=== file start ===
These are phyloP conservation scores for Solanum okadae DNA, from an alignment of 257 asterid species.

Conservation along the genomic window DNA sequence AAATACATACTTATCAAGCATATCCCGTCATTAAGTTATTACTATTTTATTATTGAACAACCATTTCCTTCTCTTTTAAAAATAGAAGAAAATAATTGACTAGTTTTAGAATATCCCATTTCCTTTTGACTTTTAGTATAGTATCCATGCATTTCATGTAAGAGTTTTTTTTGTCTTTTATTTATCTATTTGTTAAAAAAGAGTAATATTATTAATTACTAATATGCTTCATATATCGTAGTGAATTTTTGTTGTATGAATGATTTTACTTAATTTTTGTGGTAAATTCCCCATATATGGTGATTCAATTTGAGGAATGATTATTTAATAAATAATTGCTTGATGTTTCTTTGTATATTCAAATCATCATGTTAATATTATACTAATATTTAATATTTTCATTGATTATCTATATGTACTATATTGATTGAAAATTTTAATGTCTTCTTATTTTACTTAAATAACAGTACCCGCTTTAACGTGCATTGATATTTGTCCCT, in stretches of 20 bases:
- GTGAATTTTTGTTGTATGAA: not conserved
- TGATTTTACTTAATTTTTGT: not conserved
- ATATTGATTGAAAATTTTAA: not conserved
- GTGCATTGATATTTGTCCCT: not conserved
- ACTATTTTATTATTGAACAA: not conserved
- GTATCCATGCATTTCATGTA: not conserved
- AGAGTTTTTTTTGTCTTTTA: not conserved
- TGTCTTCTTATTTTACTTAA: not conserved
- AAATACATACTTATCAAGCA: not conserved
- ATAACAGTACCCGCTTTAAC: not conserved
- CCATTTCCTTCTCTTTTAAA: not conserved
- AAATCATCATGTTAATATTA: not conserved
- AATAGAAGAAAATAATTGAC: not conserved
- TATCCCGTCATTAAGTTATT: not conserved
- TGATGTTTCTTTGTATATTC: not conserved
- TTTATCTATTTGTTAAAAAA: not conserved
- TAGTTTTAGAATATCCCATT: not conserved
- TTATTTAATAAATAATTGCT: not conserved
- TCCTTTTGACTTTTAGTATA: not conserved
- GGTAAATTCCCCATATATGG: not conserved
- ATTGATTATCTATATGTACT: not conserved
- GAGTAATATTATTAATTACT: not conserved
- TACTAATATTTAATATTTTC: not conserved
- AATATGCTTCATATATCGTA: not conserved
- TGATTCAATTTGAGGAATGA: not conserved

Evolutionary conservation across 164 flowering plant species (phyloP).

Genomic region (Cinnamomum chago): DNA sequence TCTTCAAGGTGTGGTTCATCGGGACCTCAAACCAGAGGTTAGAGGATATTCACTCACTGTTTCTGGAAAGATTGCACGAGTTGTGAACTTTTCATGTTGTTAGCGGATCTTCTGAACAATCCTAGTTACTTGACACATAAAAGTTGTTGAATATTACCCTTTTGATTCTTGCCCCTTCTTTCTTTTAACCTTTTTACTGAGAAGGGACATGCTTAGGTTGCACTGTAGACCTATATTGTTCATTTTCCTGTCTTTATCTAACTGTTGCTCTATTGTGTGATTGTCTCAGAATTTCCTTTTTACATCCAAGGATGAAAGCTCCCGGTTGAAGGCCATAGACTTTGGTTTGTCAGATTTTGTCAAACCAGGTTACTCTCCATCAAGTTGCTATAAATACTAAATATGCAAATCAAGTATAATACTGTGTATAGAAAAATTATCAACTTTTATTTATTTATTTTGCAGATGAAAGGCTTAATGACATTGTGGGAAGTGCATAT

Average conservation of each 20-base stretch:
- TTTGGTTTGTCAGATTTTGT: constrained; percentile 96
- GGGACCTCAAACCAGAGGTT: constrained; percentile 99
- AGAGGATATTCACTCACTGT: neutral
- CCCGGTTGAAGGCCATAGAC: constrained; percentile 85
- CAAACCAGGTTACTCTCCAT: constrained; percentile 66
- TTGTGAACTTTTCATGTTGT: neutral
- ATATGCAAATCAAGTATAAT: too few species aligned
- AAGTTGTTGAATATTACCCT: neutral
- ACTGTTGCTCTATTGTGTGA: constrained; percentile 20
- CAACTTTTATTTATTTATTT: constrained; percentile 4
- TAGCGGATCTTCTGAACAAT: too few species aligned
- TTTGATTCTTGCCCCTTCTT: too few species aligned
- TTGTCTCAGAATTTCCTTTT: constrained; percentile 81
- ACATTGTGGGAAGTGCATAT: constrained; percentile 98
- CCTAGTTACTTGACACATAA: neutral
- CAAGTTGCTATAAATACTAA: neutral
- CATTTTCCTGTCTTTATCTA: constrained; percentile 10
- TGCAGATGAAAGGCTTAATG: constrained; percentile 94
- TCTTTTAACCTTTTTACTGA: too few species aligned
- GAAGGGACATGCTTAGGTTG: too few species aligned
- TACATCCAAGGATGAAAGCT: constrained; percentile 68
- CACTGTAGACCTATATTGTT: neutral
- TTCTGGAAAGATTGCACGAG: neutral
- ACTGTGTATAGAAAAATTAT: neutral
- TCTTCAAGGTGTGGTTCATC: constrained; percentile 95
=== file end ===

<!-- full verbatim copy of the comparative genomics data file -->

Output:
These are phyloP conservation scores for Solanum okadae DNA, from an alignment of 257 asterid species.

Conservation along the genomic window DNA sequence AAATACATACTTATCAAGCATATCCCGTCATTAAGTTATTACTATTTTATTATTGAACAACCATTTCCTTCTCTTTTAAAAATAGAAGAAAATAATTGACTAGTTTTAGAATATCCCATTTCCTTTTGACTTTTAGTATAGTATCCATGCATTTCATGTAAGAGTTTTTTTTGTCTTTTATTTATCTATTTGTTAAAAAAGAGTAATATTATTAATTACTAATATGCTTCATATATCGTAGTGAATTTTTGTTGTATGAATGATTTTACTTAATTTTTGTGGTAAATTCCCCATATATGGTGATTCAATTTGAGGAATGATTATTTAATAAATAATTGCTTGATGTTTCTTTGTATATTCAAATCATCATGTTAATATTATACTAATATTTAATATTTTCATTGATTATCTATATGTACTATATTGATTGAAAATTTTAATGTCTTCTTATTTTACTTAAATAACAGTACCCGCTTTAACGTGCATTGATATTTGTCCCT, in stretches of 20 bases:
- GTGAATTTTTGTTGTATGAA: not conserved
- TGATTTTACTTAATTTTTGT: not conserved
- ATATTGATTGAAAATTTTAA: not conserved
- GTGCATTGATATTTGTCCCT: not conserved
- ACTATTTTATTATTGAACAA: not conserved
- GTATCCATGCATTTCATGTA: not conserved
- AGAGTTTTTTTTGTCTTTTA: not conserved
- TGTCTTCTTATTTTACTTAA: not conserved
- AAATACATACTTATCAAGCA: not conserved
- ATAACAGTACCCGCTTTAAC: not conserved
- CCATTTCCTTCTCTTTTAAA: not conserved
- AAATCATCATGTTAATATTA: not conserved
- AATAGAAGAAAATAATTGAC: not conserved
- TATCCCGTCATTAAGTTATT: not conserved
- TGATGTTTCTTTGTATATTC: not conserved
- TTTATCTATTTGTTAAAAAA: not conserved
- TAGTTTTAGAATATCCCATT: not conserved
- TTATTTAATAAATAATTGCT: not conserved
- TCCTTTTGACTTTTAGTATA: not conserved
- GGTAAATTCCCCATATATGG: not conserved
- ATTGATTATCTATATGTACT: not conserved
- GAGTAATATTATTAATTACT: not conserved
- TACTAATATTTAATATTTTC: not conserved
- AATATGCTTCATATATCGTA: not conserved
- TGATTCAATTTGAGGAATGA: not conserved

Evolutionary conservation across 164 flowering plant species (phyloP).

Genomic region (Cinnamomum chago): DNA sequence TCTTCAAGGTGTGGTTCATCGGGACCTCAAACCAGAGGTTAGAGGATATTCACTCACTGTTTCTGGAAAGATTGCACGAGTTGTGAACTTTTCATGTTGTTAGCGGATCTTCTGAACAATCCTAGTTACTTGACACATAAAAGTTGTTGAATATTACCCTTTTGATTCTTGCCCCTTCTTTCTTTTAACCTTTTTACTGAGAAGGGACATGCTTAGGTTGCACTGTAGACCTATATTGTTCATTTTCCTGTCTTTATCTAACTGTTGCTCTATTGTGTGATTGTCTCAGAATTTCCTTTTTACATCCAAGGATGAAAGCTCCCGGTTGAAGGCCATAGACTTTGGTTTGTCAGATTTTGTCAAACCAGGTTACTCTCCATCAAGTTGCTATAAATACTAAATATGCAAATCAAGTATAATACTGTGTATAGAAAAATTATCAACTTTTATTTATTTATTTTGCAGATGAAAGGCTTAATGACATTGTGGGAAGTGCATAT

Average conservation of each 20-base stretch:
- TTTGGTTTGTCAGATTTTGT: constrained; percentile 96
- GGGACCTCAAACCAGAGGTT: constrained; percentile 99
- AGAGGATATTCACTCACTGT: neutral
- CCCGGTTGAAGGCCATAGAC: constrained; percentile 85
- CAAACCAGGTTACTCTCCAT: constrained; percentile 66
- TTGTGAACTTTTCATGTTGT: neutral
- ATATGCAAATCAAGTATAAT: too few species aligned
- AAGTTGTTGAATATTACCCT: neutral
- ACTGTTGCTCTATTGTGTGA: constrained; percentile 20
- CAACTTTTATTTATTTATTT: constrained; percentile 4
- TAGCGGATCTTCTGAACAAT: too few species aligned
- TTTGATTCTTGCCCCTTCTT: too few species aligned
- TTGTCTCAGAATTTCCTTTT: constrained; percentile 81
- ACATTGTGGGAAGTGCATAT: constrained; percentile 98
- CCTAGTTACTTGACACATAA: neutral
- CAAGTTGCTATAAATACTAA: neutral
- CATTTTCCTGTCTTTATCTA: constrained; percentile 10
- TGCAGATGAAAGGCTTAATG: constrained; percentile 94
- TCTTTTAACCTTTTTACTGA: too few species aligned
- GAAGGGACATGCTTAGGTTG: too few species aligned
- TACATCCAAGGATGAAAGCT: constrained; percentile 68
- CACTGTAGACCTATATTGTT: neutral
- TTCTGGAAAGATTGCACGAG: neutral
- ACTGTGTATAGAAAAATTAT: neutral
- TCTTCAAGGTGTGGTTCATC: constrained; percentile 95